Socialising

It has been a busy week on the social media front

Just finished three days in Sweden – one of Europe’s most digitally advanced and creative economies – with Weber Shandwick’s new friends and partners at Prime PR in Stockholm, the world’s most Cannes Lions winning creative digital PR hot shop. Reviewing the work and meeting the great and lovely people behind it was a joy, and the fulfilment of a personal ambition to work with creative wunderkind Tom Beckman and the team there. (Great case studies on en.primegroup.com.)

A few days earlier on Tuesday I was pleased to host and be on the panel for the Editorial Intelligence/London Press Club discussion on Twitter and all things future social media along with The Sunday Times’ India Knight, EI’s Julia Hobsbaum, Sky News executive editor John McAndrew and chair Charlie Beckett, director of the media and communications studies department at the LSE.

I love Twitter. As will.i.am said so succinctly, it is the pulse of the world. I get breaking news, opinion, gossip, recommendations. I share everything from thoughts on PR and music, art, food, politics, fashion to pics of my chickens.

It is a wonderful platform for sharing other social media platforms – blogs, Pinterest, Instagram, YouTube etc. Unlike the rush we all went through to acquire as many Facebook friends as possible, and years later don’t know who half of them are or care very much, I tailor my Twitter feed to the content I want, the people who interest me, the news and views sources I trust or arouse my curiosity. (Note – my 80 year old mum recently friended me on Facebook.)

In eight years Twitter has helped fuel the Arab Spring, exposed the nonsense of the UK’s libel laws, bring us news live and bite-sized without having to keep an eye on the telly captions in the corner of the office, and I haven’t seen a picture of a cute kitten falling off a bookshelf yet.

One senior newspaper type opined that Twitter had peaked and would be dead in two years. I bet some said that of newspapers when TV arrived sixty years ago. I think Twitter will thrive and evolve. Facebook is for old pals and family, Twitter is for the curious, the news hungry and the opinionated. Those traits and values never age. Others pointed to the slow down in adoption – up fifty per cent in the UK last year! – and the size of total user numbers to Facebook’s 1.3 billion. ┬áThat’s like saying the FT is a failure because it has a much smaller readership than The Sun. Apples and pears.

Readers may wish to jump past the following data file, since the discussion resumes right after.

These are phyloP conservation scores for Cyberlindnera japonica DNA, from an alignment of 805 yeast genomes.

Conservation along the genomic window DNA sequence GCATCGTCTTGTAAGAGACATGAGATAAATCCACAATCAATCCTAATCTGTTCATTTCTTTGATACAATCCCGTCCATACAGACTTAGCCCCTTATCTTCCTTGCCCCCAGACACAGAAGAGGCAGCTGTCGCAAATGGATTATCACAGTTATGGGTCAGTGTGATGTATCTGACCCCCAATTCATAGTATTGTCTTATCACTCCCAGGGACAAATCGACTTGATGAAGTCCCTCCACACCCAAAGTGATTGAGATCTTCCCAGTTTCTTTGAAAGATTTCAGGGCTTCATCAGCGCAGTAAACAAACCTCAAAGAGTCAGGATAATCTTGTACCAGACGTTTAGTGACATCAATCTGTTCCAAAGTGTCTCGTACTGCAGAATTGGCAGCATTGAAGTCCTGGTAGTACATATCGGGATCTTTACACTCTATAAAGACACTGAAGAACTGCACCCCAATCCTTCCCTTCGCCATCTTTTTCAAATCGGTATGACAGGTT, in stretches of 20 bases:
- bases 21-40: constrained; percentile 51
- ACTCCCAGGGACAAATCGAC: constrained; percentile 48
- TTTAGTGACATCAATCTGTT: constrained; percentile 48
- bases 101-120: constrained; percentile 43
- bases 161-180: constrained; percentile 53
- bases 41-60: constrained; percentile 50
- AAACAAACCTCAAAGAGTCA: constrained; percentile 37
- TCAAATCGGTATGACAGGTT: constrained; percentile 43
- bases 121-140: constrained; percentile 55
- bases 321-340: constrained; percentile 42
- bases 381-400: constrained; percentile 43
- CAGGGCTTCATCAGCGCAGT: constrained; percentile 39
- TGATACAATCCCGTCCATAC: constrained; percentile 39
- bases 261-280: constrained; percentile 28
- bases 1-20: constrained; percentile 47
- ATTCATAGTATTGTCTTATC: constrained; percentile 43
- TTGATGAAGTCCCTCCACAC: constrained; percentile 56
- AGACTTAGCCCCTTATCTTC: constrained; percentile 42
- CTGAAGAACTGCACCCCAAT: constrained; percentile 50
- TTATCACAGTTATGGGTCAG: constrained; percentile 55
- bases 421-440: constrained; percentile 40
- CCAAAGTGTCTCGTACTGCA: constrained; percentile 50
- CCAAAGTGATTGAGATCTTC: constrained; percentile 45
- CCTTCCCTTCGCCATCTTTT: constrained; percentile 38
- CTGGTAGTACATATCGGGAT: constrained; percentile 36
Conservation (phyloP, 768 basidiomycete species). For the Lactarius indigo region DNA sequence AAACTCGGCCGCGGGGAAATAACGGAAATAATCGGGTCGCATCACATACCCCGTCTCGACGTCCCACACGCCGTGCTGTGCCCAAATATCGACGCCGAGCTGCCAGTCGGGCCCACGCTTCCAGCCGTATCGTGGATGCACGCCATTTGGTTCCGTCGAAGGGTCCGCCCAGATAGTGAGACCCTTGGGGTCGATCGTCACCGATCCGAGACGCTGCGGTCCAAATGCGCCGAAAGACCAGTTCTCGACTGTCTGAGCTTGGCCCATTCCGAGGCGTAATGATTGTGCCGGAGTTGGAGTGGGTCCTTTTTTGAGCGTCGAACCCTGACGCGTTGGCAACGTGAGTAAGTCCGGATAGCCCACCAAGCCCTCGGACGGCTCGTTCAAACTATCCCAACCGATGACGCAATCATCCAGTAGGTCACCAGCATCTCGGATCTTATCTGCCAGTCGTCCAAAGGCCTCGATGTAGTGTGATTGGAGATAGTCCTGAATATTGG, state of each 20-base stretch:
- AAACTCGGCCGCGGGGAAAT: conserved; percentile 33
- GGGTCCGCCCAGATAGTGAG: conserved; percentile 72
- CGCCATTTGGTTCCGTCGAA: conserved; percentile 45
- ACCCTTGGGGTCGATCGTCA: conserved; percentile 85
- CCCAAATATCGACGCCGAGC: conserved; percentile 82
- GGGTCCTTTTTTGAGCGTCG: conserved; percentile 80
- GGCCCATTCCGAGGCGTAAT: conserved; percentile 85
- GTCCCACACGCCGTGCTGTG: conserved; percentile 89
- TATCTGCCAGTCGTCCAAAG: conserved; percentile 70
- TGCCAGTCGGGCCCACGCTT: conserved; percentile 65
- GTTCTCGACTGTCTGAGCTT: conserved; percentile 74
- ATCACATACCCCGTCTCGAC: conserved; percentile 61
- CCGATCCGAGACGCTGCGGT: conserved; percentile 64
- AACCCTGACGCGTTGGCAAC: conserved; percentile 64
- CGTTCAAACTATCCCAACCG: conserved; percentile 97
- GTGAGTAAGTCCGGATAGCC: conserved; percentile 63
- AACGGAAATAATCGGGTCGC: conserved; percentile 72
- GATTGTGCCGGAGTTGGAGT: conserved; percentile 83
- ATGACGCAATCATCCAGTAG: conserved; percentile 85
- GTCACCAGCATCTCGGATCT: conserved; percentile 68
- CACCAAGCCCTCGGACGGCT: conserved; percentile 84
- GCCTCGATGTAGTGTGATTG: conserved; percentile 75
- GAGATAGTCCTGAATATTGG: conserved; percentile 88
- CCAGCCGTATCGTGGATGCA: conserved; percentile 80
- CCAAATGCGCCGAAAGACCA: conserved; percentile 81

In my humble opinion, Twitter excels at gathering us around trends and delivering us bite-sized, real time communications. It is designed for modern life, be it media brands, journalists, politicians – Cameron would not make that “twits and twat” crack these days – celebrities, influencers, and the visually inclined, informed and opinionated citizen.

Twitter is the social media equivalent of coffee and adrenalin.

Twitter is also increasingly a platform for what my digital guys politely call “social customer service” – not just engaging with brands but yelling at them in public and inciting other to do the same when they piss us off.

(As for trolls, expose them, shame them, mass unfollow them and if necessary throw the deranged, racist, sexist, homophobic bastards in jail.)

So Twitter is most definitely a key part of the future of social media. What else?

I talked to several of our digital gunslingers at Weber Shandwick London to get their take.

  • emergent technologies around augmented reality and instant video
  • curation, aggregation, mass-sharing a la Buzzfeed will be increasingly important in shaping WHAT people want to share as well as how
  • immersion, the development of filters to help us deal with content overload so only highly relevant content – to us – reaches us
  • a continued move away from one-to-many back to one-to-one and small group platforms. Whatsapp, Snapchat and more to come
  • in marketing, big data analytics will drive a more science-based approach to targeting key audiences and groups (data will increase by 600% by 2020 – that’s every bit of data we have today, times six, in just six years!)

So, lots of exciting stuff. I’ll follow it all on Twitter.